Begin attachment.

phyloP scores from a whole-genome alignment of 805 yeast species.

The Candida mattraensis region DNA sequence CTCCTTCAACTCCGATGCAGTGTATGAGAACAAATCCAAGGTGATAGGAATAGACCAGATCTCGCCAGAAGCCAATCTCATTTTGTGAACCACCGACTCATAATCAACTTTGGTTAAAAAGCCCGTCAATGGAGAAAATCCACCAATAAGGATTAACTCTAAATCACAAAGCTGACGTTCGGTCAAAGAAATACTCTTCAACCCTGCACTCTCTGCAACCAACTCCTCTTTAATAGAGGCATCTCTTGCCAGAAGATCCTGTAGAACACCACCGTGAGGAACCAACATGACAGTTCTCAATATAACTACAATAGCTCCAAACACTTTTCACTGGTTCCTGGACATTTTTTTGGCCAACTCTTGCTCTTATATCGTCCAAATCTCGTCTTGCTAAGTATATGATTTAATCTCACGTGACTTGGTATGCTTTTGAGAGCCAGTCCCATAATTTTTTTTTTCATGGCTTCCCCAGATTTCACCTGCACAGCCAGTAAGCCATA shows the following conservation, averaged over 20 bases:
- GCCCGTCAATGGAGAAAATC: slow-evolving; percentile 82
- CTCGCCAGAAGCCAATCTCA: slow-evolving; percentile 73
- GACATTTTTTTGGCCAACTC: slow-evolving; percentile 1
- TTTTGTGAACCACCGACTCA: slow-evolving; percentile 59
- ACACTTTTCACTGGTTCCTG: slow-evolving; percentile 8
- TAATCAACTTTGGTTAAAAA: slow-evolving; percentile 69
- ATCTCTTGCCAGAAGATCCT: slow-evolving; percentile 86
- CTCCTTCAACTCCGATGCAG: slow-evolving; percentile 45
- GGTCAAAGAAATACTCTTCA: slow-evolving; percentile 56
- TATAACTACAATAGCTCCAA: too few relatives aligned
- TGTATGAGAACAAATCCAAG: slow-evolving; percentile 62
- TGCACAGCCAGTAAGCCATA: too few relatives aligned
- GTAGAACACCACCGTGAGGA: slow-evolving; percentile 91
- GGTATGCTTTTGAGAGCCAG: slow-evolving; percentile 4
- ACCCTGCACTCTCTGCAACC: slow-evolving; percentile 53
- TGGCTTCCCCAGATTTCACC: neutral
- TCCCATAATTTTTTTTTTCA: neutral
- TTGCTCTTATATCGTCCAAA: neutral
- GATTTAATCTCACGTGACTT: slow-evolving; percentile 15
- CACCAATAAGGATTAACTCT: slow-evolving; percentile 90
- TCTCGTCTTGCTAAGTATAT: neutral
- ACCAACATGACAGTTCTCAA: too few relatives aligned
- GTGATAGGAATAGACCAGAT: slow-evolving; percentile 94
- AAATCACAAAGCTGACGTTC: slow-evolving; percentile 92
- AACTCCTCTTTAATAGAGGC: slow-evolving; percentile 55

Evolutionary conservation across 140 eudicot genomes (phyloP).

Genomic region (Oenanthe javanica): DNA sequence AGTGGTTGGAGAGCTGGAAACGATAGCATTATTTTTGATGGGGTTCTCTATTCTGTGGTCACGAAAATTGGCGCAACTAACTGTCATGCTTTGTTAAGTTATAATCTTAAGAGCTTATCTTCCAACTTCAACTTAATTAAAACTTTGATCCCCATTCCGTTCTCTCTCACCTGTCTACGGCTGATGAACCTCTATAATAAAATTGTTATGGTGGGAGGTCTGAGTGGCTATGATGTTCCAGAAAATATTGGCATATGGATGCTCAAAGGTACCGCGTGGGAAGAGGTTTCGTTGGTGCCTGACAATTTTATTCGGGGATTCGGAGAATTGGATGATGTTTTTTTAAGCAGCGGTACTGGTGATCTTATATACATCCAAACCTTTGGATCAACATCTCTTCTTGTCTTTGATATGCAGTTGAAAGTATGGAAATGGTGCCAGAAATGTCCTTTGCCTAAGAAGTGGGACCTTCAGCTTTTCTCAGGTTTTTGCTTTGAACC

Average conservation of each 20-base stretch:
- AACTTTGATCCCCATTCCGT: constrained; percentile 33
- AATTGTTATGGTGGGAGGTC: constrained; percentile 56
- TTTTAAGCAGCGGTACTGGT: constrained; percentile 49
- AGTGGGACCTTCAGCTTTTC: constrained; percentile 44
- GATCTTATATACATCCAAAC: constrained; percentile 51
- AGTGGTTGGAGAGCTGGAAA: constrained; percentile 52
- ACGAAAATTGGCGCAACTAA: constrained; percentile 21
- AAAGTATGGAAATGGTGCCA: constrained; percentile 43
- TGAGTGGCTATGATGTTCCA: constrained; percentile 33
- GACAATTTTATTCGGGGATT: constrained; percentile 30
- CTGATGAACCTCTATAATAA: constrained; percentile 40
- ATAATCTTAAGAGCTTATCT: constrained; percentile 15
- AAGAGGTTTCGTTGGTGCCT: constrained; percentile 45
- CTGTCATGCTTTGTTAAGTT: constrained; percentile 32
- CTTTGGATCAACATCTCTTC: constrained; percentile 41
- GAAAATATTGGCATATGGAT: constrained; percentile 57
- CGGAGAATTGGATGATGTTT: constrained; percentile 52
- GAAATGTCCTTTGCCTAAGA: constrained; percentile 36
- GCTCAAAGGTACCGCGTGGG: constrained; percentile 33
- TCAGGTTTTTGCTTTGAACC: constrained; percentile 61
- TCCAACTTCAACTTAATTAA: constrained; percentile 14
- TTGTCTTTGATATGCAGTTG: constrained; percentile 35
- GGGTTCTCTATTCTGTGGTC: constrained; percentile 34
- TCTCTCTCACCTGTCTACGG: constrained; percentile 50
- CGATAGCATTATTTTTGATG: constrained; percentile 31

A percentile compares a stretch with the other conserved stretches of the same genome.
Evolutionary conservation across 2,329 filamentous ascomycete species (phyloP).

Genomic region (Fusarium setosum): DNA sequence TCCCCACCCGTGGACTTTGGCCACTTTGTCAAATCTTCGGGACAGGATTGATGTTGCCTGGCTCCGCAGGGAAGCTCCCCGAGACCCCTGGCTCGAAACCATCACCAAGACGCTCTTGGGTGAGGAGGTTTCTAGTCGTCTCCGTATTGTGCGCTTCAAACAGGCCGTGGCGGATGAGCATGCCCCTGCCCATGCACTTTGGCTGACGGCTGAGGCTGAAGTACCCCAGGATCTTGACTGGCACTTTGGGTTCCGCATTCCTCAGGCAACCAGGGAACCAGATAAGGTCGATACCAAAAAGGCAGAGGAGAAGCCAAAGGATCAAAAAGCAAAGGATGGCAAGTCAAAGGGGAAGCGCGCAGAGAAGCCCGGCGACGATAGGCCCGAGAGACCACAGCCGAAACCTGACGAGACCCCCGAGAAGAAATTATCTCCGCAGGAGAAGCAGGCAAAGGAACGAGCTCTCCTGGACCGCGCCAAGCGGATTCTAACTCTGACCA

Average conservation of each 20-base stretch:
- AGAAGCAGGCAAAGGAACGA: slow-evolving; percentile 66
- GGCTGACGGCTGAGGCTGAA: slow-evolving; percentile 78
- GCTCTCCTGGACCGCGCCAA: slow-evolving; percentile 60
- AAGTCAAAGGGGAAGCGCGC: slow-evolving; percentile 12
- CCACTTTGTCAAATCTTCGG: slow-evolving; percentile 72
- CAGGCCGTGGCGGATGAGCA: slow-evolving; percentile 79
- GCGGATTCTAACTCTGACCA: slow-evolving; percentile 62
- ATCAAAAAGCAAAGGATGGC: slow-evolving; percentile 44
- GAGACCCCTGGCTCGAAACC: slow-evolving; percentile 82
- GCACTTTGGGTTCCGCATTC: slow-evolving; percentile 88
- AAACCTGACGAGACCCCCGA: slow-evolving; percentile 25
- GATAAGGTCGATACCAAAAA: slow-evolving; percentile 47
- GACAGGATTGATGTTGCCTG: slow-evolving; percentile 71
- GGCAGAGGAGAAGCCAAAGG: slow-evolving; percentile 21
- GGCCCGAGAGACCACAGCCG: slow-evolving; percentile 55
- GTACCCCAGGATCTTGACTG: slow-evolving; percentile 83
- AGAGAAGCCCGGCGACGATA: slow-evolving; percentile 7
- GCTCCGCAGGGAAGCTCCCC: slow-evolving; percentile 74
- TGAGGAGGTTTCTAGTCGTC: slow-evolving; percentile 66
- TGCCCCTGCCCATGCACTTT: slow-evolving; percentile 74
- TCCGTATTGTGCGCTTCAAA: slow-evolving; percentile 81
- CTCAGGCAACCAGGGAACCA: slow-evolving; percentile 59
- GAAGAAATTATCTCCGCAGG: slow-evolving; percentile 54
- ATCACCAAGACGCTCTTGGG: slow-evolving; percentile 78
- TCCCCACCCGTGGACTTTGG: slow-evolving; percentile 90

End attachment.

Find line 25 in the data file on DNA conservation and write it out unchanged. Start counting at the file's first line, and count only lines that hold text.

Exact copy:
- GTGATAGGAATAGACCAGAT: slow-evolving; percentile 94